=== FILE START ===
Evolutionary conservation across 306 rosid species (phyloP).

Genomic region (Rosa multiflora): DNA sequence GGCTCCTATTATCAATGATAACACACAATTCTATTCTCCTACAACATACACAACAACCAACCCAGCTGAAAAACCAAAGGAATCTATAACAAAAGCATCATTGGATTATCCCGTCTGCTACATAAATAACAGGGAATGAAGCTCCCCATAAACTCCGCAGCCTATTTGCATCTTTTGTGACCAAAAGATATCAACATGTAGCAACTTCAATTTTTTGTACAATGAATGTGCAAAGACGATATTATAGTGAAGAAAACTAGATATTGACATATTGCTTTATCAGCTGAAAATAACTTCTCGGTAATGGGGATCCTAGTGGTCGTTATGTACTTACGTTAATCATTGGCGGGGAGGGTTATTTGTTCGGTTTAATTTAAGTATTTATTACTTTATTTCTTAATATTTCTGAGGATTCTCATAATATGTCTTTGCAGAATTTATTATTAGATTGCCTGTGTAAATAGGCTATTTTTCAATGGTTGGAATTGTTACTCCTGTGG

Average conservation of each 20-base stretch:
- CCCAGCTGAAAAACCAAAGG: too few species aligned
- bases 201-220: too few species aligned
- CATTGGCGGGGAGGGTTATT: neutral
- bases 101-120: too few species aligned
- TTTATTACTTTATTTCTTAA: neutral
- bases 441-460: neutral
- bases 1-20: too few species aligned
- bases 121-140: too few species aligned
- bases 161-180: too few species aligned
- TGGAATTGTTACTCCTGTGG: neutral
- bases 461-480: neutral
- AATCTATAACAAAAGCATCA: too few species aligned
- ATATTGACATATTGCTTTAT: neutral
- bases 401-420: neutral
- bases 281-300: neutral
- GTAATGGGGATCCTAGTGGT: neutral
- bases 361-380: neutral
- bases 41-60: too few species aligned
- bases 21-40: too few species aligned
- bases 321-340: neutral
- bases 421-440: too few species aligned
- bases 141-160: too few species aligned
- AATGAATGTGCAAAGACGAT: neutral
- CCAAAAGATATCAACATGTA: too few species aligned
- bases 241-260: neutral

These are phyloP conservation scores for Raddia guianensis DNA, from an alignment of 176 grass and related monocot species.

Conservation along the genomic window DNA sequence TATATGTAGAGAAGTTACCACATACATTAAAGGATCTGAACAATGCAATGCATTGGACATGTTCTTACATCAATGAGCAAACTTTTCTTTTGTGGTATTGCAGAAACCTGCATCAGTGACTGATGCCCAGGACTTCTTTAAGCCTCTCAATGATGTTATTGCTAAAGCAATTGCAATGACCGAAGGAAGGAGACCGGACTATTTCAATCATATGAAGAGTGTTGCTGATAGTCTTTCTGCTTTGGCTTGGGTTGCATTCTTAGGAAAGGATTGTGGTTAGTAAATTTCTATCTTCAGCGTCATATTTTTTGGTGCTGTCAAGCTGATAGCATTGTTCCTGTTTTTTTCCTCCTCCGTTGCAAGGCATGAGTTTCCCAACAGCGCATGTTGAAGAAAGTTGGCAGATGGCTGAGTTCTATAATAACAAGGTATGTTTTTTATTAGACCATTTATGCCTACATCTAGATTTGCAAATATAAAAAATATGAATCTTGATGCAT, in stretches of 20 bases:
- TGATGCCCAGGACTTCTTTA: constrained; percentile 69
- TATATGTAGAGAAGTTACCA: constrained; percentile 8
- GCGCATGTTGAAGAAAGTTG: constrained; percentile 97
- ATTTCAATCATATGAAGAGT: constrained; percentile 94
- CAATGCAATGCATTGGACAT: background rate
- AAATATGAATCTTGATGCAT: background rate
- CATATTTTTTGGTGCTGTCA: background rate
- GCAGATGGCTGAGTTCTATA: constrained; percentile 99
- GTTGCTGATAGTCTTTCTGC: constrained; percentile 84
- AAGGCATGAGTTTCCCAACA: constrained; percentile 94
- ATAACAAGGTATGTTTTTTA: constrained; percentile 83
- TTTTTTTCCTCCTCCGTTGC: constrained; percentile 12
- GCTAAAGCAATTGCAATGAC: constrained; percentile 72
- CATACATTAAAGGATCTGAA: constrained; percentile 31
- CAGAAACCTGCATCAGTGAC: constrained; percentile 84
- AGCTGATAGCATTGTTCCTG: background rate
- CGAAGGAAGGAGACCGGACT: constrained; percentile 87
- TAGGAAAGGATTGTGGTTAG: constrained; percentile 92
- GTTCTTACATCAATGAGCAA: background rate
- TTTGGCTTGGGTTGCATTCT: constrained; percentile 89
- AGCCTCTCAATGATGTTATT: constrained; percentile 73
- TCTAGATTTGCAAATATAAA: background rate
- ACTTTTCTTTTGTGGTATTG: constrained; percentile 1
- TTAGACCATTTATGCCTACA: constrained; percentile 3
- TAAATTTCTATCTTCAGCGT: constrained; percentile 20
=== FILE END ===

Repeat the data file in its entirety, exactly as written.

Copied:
Evolutionary conservation across 306 rosid species (phyloP).

Genomic region (Rosa multiflora): DNA sequence GGCTCCTATTATCAATGATAACACACAATTCTATTCTCCTACAACATACACAACAACCAACCCAGCTGAAAAACCAAAGGAATCTATAACAAAAGCATCATTGGATTATCCCGTCTGCTACATAAATAACAGGGAATGAAGCTCCCCATAAACTCCGCAGCCTATTTGCATCTTTTGTGACCAAAAGATATCAACATGTAGCAACTTCAATTTTTTGTACAATGAATGTGCAAAGACGATATTATAGTGAAGAAAACTAGATATTGACATATTGCTTTATCAGCTGAAAATAACTTCTCGGTAATGGGGATCCTAGTGGTCGTTATGTACTTACGTTAATCATTGGCGGGGAGGGTTATTTGTTCGGTTTAATTTAAGTATTTATTACTTTATTTCTTAATATTTCTGAGGATTCTCATAATATGTCTTTGCAGAATTTATTATTAGATTGCCTGTGTAAATAGGCTATTTTTCAATGGTTGGAATTGTTACTCCTGTGG

Average conservation of each 20-base stretch:
- CCCAGCTGAAAAACCAAAGG: too few species aligned
- bases 201-220: too few species aligned
- CATTGGCGGGGAGGGTTATT: neutral
- bases 101-120: too few species aligned
- TTTATTACTTTATTTCTTAA: neutral
- bases 441-460: neutral
- bases 1-20: too few species aligned
- bases 121-140: too few species aligned
- bases 161-180: too few species aligned
- TGGAATTGTTACTCCTGTGG: neutral
- bases 461-480: neutral
- AATCTATAACAAAAGCATCA: too few species aligned
- ATATTGACATATTGCTTTAT: neutral
- bases 401-420: neutral
- bases 281-300: neutral
- GTAATGGGGATCCTAGTGGT: neutral
- bases 361-380: neutral
- bases 41-60: too few species aligned
- bases 21-40: too few species aligned
- bases 321-340: neutral
- bases 421-440: too few species aligned
- bases 141-160: too few species aligned
- AATGAATGTGCAAAGACGAT: neutral
- CCAAAAGATATCAACATGTA: too few species aligned
- bases 241-260: neutral

These are phyloP conservation scores for Raddia guianensis DNA, from an alignment of 176 grass and related monocot species.

Conservation along the genomic window DNA sequence TATATGTAGAGAAGTTACCACATACATTAAAGGATCTGAACAATGCAATGCATTGGACATGTTCTTACATCAATGAGCAAACTTTTCTTTTGTGGTATTGCAGAAACCTGCATCAGTGACTGATGCCCAGGACTTCTTTAAGCCTCTCAATGATGTTATTGCTAAAGCAATTGCAATGACCGAAGGAAGGAGACCGGACTATTTCAATCATATGAAGAGTGTTGCTGATAGTCTTTCTGCTTTGGCTTGGGTTGCATTCTTAGGAAAGGATTGTGGTTAGTAAATTTCTATCTTCAGCGTCATATTTTTTGGTGCTGTCAAGCTGATAGCATTGTTCCTGTTTTTTTCCTCCTCCGTTGCAAGGCATGAGTTTCCCAACAGCGCATGTTGAAGAAAGTTGGCAGATGGCTGAGTTCTATAATAACAAGGTATGTTTTTTATTAGACCATTTATGCCTACATCTAGATTTGCAAATATAAAAAATATGAATCTTGATGCAT, in stretches of 20 bases:
- TGATGCCCAGGACTTCTTTA: constrained; percentile 69
- TATATGTAGAGAAGTTACCA: constrained; percentile 8
- GCGCATGTTGAAGAAAGTTG: constrained; percentile 97
- ATTTCAATCATATGAAGAGT: constrained; percentile 94
- CAATGCAATGCATTGGACAT: background rate
- AAATATGAATCTTGATGCAT: background rate
- CATATTTTTTGGTGCTGTCA: background rate
- GCAGATGGCTGAGTTCTATA: constrained; percentile 99
- GTTGCTGATAGTCTTTCTGC: constrained; percentile 84
- AAGGCATGAGTTTCCCAACA: constrained; percentile 94
- ATAACAAGGTATGTTTTTTA: constrained; percentile 83
- TTTTTTTCCTCCTCCGTTGC: constrained; percentile 12
- GCTAAAGCAATTGCAATGAC: constrained; percentile 72
- CATACATTAAAGGATCTGAA: constrained; percentile 31
- CAGAAACCTGCATCAGTGAC: constrained; percentile 84
- AGCTGATAGCATTGTTCCTG: background rate
- CGAAGGAAGGAGACCGGACT: constrained; percentile 87
- TAGGAAAGGATTGTGGTTAG: constrained; percentile 92
- GTTCTTACATCAATGAGCAA: background rate
- TTTGGCTTGGGTTGCATTCT: constrained; percentile 89
- AGCCTCTCAATGATGTTATT: constrained; percentile 73
- TCTAGATTTGCAAATATAAA: background rate
- ACTTTTCTTTTGTGGTATTG: constrained; percentile 1
- TTAGACCATTTATGCCTACA: constrained; percentile 3
- TAAATTTCTATCTTCAGCGT: constrained; percentile 20